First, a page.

Severance by Ling Ma | Book Review

When was the last time you read a book and it just stuck with you for days afterward?

I finished Severance Wednesday night and despite my attempts to get into my next book, I keep going back to Severance.

This was a surprise. When I picked it as my Book of the Month, I only knew the briefest of synopses and wasn’t expecting much out of it. And now, three days later and I hadn’t posted my review because I was still ruminating. . 
Severance is a strange little book that manages to be several books at once successfully. It’s an anti capitalist satire. It’s a Chinese-American immigrant story. And it’s an apocalyptic zombie story.

You follow Candace Chen in a split timeline, in the past as she rides out the civilization-ending pandemic in her corporate office building in NYC and in the present as she travels with a small band of fellow survivors.

Author Ling Ma’s examination of capitalistic culture is biting, but what really hooked me was how she explored modern “stuck in a rut” lives and the pitfalls in nostalgia. She’s not the first to make the zombie/office worker comparison but her iteration was so bleak and discomforting (especially for someone like me who experiences deja vu almost daily and finds “comfort” in predictability). And I found Candace to be one of the most relatable unlikable characters I’ve read in a long time.

I’ll spare you all many more details than that because I highly recommend going in mostly blind like I did. I’ll definitely be picking up more from Ling Ma in the future and will move this to the “to be reread” stack.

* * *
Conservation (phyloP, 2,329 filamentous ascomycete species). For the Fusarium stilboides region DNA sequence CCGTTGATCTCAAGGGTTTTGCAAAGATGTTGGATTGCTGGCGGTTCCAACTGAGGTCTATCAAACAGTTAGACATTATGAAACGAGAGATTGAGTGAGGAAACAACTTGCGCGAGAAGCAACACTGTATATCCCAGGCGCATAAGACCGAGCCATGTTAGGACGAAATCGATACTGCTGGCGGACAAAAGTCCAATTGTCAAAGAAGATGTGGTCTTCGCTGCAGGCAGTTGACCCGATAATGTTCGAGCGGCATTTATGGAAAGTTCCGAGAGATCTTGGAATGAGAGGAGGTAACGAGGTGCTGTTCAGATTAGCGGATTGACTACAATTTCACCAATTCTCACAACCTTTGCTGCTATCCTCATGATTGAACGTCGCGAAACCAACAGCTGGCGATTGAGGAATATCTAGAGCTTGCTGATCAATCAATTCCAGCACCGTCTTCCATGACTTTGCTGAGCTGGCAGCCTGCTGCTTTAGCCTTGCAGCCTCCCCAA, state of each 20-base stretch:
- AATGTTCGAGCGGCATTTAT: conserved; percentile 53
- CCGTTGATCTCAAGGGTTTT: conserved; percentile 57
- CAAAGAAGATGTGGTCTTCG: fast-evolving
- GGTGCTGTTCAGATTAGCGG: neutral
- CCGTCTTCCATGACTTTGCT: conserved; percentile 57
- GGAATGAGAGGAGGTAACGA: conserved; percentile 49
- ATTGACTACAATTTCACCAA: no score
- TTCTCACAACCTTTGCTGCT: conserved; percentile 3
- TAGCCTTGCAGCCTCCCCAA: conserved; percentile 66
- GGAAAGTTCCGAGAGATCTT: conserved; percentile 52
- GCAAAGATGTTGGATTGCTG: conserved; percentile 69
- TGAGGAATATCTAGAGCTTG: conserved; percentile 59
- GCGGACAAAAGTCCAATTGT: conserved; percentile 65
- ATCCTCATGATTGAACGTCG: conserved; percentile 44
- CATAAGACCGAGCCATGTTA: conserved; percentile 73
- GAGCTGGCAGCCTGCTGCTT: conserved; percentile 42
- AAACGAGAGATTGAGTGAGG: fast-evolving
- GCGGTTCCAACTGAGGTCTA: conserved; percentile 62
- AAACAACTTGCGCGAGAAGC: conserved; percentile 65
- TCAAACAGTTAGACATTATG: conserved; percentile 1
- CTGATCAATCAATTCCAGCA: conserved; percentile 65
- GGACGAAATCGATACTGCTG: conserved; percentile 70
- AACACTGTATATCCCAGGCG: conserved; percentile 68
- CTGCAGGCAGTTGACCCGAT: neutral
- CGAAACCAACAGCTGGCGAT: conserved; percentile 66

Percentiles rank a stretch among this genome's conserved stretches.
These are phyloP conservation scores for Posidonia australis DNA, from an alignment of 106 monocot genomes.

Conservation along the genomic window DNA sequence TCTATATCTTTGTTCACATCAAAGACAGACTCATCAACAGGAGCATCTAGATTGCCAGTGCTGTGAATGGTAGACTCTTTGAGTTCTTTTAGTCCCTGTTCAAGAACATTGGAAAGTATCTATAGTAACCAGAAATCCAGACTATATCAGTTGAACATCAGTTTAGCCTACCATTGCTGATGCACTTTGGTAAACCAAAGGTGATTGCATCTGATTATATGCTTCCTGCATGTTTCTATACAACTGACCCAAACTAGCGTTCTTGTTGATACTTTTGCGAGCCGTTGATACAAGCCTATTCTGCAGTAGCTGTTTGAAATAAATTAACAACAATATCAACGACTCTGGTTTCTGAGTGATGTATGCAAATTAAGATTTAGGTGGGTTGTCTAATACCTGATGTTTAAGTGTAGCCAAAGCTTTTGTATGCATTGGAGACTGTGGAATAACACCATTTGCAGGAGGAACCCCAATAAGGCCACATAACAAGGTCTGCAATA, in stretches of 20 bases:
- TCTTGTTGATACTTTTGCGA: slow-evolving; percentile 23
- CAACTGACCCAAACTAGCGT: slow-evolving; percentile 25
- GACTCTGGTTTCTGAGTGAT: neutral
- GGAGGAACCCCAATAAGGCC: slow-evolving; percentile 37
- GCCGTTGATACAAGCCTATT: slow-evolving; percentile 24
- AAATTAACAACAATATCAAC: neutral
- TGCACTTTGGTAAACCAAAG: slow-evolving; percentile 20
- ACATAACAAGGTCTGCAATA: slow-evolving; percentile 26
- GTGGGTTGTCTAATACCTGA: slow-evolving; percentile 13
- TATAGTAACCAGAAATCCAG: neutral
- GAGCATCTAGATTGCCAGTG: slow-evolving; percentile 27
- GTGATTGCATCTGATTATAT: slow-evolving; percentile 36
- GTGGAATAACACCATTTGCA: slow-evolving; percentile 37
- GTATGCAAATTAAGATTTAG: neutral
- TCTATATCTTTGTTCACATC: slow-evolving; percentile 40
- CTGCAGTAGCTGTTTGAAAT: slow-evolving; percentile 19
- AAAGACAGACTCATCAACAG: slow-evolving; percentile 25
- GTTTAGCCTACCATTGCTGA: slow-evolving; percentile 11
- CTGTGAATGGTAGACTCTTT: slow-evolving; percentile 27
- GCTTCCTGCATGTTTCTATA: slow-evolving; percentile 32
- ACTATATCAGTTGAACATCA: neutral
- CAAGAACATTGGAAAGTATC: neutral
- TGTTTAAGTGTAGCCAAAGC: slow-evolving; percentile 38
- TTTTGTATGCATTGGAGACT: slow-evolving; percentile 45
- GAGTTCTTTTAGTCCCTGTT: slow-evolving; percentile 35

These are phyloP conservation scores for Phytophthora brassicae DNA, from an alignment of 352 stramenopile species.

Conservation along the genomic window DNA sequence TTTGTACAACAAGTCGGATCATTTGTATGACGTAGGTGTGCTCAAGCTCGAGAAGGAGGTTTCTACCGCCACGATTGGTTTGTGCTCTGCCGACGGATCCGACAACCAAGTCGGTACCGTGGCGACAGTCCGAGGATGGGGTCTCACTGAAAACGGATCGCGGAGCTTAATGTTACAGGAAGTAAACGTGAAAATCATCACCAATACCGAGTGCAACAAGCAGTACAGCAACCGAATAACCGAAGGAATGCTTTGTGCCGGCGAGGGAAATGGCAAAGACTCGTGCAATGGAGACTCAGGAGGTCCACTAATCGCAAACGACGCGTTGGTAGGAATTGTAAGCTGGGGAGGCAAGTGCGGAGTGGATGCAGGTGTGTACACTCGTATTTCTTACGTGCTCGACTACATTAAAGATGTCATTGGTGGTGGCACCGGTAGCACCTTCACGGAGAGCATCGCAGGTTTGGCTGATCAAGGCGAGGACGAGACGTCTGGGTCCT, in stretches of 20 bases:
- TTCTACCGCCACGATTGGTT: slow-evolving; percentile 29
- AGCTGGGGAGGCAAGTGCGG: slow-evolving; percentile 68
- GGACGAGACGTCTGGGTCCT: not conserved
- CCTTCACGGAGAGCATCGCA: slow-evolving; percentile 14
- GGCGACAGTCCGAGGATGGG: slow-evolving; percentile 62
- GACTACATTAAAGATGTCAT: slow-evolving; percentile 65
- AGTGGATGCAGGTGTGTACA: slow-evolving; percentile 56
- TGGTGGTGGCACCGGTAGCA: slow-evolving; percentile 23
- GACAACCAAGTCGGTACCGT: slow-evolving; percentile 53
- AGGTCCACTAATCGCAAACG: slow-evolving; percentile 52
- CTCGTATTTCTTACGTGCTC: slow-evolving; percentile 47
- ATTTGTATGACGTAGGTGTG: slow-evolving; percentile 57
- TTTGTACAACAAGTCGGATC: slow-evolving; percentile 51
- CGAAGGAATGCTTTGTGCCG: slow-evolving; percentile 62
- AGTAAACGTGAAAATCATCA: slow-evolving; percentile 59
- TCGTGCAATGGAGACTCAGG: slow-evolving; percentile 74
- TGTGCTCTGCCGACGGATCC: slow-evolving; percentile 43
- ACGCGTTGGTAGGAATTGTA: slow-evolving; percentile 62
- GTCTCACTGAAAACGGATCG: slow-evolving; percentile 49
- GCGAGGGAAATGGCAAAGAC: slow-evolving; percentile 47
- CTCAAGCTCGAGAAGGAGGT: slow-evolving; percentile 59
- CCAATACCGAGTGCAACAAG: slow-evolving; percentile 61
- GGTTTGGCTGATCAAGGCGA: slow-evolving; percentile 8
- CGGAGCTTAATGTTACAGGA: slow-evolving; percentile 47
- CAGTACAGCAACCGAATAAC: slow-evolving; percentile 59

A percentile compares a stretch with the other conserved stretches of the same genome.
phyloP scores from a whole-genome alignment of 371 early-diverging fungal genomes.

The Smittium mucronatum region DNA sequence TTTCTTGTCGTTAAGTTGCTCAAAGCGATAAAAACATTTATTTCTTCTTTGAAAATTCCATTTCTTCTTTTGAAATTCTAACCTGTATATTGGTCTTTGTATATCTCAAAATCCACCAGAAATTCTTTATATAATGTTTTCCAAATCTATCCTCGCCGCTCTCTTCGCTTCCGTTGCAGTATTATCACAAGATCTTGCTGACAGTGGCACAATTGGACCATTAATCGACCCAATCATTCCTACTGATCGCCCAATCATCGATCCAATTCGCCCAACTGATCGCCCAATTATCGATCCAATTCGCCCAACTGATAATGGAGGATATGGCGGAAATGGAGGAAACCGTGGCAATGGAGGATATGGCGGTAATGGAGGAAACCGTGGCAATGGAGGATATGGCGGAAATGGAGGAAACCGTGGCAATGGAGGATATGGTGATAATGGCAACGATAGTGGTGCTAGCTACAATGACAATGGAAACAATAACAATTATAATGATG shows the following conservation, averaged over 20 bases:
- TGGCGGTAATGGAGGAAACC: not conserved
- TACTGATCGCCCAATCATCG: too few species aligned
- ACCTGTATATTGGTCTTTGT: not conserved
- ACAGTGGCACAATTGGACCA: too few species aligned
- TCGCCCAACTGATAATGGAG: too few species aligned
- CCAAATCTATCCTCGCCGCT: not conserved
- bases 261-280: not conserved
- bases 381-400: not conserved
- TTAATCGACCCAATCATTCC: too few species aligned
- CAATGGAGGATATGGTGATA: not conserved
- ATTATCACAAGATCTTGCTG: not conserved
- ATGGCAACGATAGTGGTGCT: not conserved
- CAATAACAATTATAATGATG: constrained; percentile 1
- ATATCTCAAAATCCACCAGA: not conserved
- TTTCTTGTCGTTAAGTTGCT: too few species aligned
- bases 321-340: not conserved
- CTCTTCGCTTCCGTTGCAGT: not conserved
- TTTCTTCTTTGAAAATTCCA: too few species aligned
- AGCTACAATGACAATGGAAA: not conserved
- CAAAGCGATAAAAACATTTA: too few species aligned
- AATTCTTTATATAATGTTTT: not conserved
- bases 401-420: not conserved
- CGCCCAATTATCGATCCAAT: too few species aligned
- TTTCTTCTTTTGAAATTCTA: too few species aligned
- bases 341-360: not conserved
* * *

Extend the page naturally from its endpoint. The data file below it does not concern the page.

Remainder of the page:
Review of “The Illicit Happiness of Other People” by Manu Joseph

Illicit featured imageThe Illicit Happiness of Other People” by Manu Joseph

OK, first a little bit of plot summary:

The Chacko family is one with a tragic past. Unni Chacko, a very talented cartoonist, is only 17 years old when he falls from the family’s third floor balcony. Reality has it that he didn’t just fall — he jumped.

Flash forward three years to Ousep Chacko, a washed up, old journalist who staggers home every night and yells drunken slurs for the whole block to hear. Depending on your psychological outlook, he may seem like a father who doesn’t care or a father who cares deeply. Nevertheless, when he receives a long-lost comic that Unni had mailed to an unknown recipient the day “he did what he did,” Ousep starts questioning everyone in Unni’s mysterious life in an attempt to answer the riddle of his son’s death.

Continue reading “Review of “The Illicit Happiness of Other People” by Manu Joseph”